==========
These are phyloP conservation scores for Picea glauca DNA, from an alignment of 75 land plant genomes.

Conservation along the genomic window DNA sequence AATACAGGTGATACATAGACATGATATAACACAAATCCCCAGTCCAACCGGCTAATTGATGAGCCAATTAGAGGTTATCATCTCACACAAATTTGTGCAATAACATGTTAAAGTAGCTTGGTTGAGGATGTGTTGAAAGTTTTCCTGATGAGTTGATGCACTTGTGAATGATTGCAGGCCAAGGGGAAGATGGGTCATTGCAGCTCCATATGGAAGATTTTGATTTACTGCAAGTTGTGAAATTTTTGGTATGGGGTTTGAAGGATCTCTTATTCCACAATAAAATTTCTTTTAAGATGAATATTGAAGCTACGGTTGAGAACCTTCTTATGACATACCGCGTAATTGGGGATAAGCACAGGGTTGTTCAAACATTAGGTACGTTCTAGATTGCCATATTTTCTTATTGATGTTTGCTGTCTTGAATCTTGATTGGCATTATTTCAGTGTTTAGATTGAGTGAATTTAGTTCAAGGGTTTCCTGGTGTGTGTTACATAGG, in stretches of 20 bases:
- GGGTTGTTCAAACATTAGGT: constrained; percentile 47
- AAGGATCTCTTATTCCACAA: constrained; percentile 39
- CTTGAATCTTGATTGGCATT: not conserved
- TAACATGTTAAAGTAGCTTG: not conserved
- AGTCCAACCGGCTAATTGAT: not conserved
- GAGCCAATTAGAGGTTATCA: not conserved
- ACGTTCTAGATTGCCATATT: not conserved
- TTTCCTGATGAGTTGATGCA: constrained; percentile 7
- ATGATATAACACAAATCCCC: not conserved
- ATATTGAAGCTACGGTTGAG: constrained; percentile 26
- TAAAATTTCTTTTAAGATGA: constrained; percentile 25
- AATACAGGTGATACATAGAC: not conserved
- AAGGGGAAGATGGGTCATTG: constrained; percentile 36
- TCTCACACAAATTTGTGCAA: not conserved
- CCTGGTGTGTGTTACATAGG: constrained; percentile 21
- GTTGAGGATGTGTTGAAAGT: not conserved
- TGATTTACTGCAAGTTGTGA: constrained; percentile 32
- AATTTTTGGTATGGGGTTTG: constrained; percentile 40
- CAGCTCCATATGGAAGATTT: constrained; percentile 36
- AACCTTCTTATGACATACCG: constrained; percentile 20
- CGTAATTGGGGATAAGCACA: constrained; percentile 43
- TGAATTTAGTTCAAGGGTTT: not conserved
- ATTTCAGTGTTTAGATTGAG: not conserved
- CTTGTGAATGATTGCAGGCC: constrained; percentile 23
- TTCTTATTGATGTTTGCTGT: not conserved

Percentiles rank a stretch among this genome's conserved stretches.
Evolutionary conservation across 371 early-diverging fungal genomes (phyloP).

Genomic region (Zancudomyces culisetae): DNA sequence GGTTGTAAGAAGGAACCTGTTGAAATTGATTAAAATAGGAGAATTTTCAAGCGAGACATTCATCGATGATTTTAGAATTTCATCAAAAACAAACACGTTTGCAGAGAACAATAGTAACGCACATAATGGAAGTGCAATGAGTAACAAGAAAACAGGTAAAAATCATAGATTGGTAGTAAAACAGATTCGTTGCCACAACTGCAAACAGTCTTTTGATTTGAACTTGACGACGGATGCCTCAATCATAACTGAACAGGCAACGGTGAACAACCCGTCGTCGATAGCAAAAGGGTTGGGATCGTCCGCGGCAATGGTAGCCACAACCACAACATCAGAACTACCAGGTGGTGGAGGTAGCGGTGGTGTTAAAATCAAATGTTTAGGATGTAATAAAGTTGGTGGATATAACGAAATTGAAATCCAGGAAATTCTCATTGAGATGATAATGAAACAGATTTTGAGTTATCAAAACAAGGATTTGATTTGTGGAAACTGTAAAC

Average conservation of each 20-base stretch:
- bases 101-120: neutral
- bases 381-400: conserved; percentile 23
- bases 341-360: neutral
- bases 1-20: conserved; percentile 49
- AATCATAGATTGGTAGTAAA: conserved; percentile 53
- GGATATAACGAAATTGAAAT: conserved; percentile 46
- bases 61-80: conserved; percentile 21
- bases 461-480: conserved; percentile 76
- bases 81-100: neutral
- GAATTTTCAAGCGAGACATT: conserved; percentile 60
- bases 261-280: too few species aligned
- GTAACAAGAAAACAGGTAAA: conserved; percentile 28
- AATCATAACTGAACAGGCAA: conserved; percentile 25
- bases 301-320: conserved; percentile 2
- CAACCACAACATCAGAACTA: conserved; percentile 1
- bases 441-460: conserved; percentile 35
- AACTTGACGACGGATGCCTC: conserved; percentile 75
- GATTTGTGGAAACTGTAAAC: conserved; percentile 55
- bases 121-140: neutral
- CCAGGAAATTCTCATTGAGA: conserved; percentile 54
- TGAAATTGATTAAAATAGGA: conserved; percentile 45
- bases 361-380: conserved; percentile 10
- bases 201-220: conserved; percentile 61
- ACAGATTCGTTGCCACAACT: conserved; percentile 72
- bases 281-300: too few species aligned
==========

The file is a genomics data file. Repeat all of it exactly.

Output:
These are phyloP conservation scores for Picea glauca DNA, from an alignment of 75 land plant genomes.

Conservation along the genomic window DNA sequence AATACAGGTGATACATAGACATGATATAACACAAATCCCCAGTCCAACCGGCTAATTGATGAGCCAATTAGAGGTTATCATCTCACACAAATTTGTGCAATAACATGTTAAAGTAGCTTGGTTGAGGATGTGTTGAAAGTTTTCCTGATGAGTTGATGCACTTGTGAATGATTGCAGGCCAAGGGGAAGATGGGTCATTGCAGCTCCATATGGAAGATTTTGATTTACTGCAAGTTGTGAAATTTTTGGTATGGGGTTTGAAGGATCTCTTATTCCACAATAAAATTTCTTTTAAGATGAATATTGAAGCTACGGTTGAGAACCTTCTTATGACATACCGCGTAATTGGGGATAAGCACAGGGTTGTTCAAACATTAGGTACGTTCTAGATTGCCATATTTTCTTATTGATGTTTGCTGTCTTGAATCTTGATTGGCATTATTTCAGTGTTTAGATTGAGTGAATTTAGTTCAAGGGTTTCCTGGTGTGTGTTACATAGG, in stretches of 20 bases:
- GGGTTGTTCAAACATTAGGT: constrained; percentile 47
- AAGGATCTCTTATTCCACAA: constrained; percentile 39
- CTTGAATCTTGATTGGCATT: not conserved
- TAACATGTTAAAGTAGCTTG: not conserved
- AGTCCAACCGGCTAATTGAT: not conserved
- GAGCCAATTAGAGGTTATCA: not conserved
- ACGTTCTAGATTGCCATATT: not conserved
- TTTCCTGATGAGTTGATGCA: constrained; percentile 7
- ATGATATAACACAAATCCCC: not conserved
- ATATTGAAGCTACGGTTGAG: constrained; percentile 26
- TAAAATTTCTTTTAAGATGA: constrained; percentile 25
- AATACAGGTGATACATAGAC: not conserved
- AAGGGGAAGATGGGTCATTG: constrained; percentile 36
- TCTCACACAAATTTGTGCAA: not conserved
- CCTGGTGTGTGTTACATAGG: constrained; percentile 21
- GTTGAGGATGTGTTGAAAGT: not conserved
- TGATTTACTGCAAGTTGTGA: constrained; percentile 32
- AATTTTTGGTATGGGGTTTG: constrained; percentile 40
- CAGCTCCATATGGAAGATTT: constrained; percentile 36
- AACCTTCTTATGACATACCG: constrained; percentile 20
- CGTAATTGGGGATAAGCACA: constrained; percentile 43
- TGAATTTAGTTCAAGGGTTT: not conserved
- ATTTCAGTGTTTAGATTGAG: not conserved
- CTTGTGAATGATTGCAGGCC: constrained; percentile 23
- TTCTTATTGATGTTTGCTGT: not conserved

Percentiles rank a stretch among this genome's conserved stretches.
Evolutionary conservation across 371 early-diverging fungal genomes (phyloP).

Genomic region (Zancudomyces culisetae): DNA sequence GGTTGTAAGAAGGAACCTGTTGAAATTGATTAAAATAGGAGAATTTTCAAGCGAGACATTCATCGATGATTTTAGAATTTCATCAAAAACAAACACGTTTGCAGAGAACAATAGTAACGCACATAATGGAAGTGCAATGAGTAACAAGAAAACAGGTAAAAATCATAGATTGGTAGTAAAACAGATTCGTTGCCACAACTGCAAACAGTCTTTTGATTTGAACTTGACGACGGATGCCTCAATCATAACTGAACAGGCAACGGTGAACAACCCGTCGTCGATAGCAAAAGGGTTGGGATCGTCCGCGGCAATGGTAGCCACAACCACAACATCAGAACTACCAGGTGGTGGAGGTAGCGGTGGTGTTAAAATCAAATGTTTAGGATGTAATAAAGTTGGTGGATATAACGAAATTGAAATCCAGGAAATTCTCATTGAGATGATAATGAAACAGATTTTGAGTTATCAAAACAAGGATTTGATTTGTGGAAACTGTAAAC

Average conservation of each 20-base stretch:
- bases 101-120: neutral
- bases 381-400: conserved; percentile 23
- bases 341-360: neutral
- bases 1-20: conserved; percentile 49
- AATCATAGATTGGTAGTAAA: conserved; percentile 53
- GGATATAACGAAATTGAAAT: conserved; percentile 46
- bases 61-80: conserved; percentile 21
- bases 461-480: conserved; percentile 76
- bases 81-100: neutral
- GAATTTTCAAGCGAGACATT: conserved; percentile 60
- bases 261-280: too few species aligned
- GTAACAAGAAAACAGGTAAA: conserved; percentile 28
- AATCATAACTGAACAGGCAA: conserved; percentile 25
- bases 301-320: conserved; percentile 2
- CAACCACAACATCAGAACTA: conserved; percentile 1
- bases 441-460: conserved; percentile 35
- AACTTGACGACGGATGCCTC: conserved; percentile 75
- GATTTGTGGAAACTGTAAAC: conserved; percentile 55
- bases 121-140: neutral
- CCAGGAAATTCTCATTGAGA: conserved; percentile 54
- TGAAATTGATTAAAATAGGA: conserved; percentile 45
- bases 361-380: conserved; percentile 10
- bases 201-220: conserved; percentile 61
- ACAGATTCGTTGCCACAACT: conserved; percentile 72
- bases 281-300: too few species aligned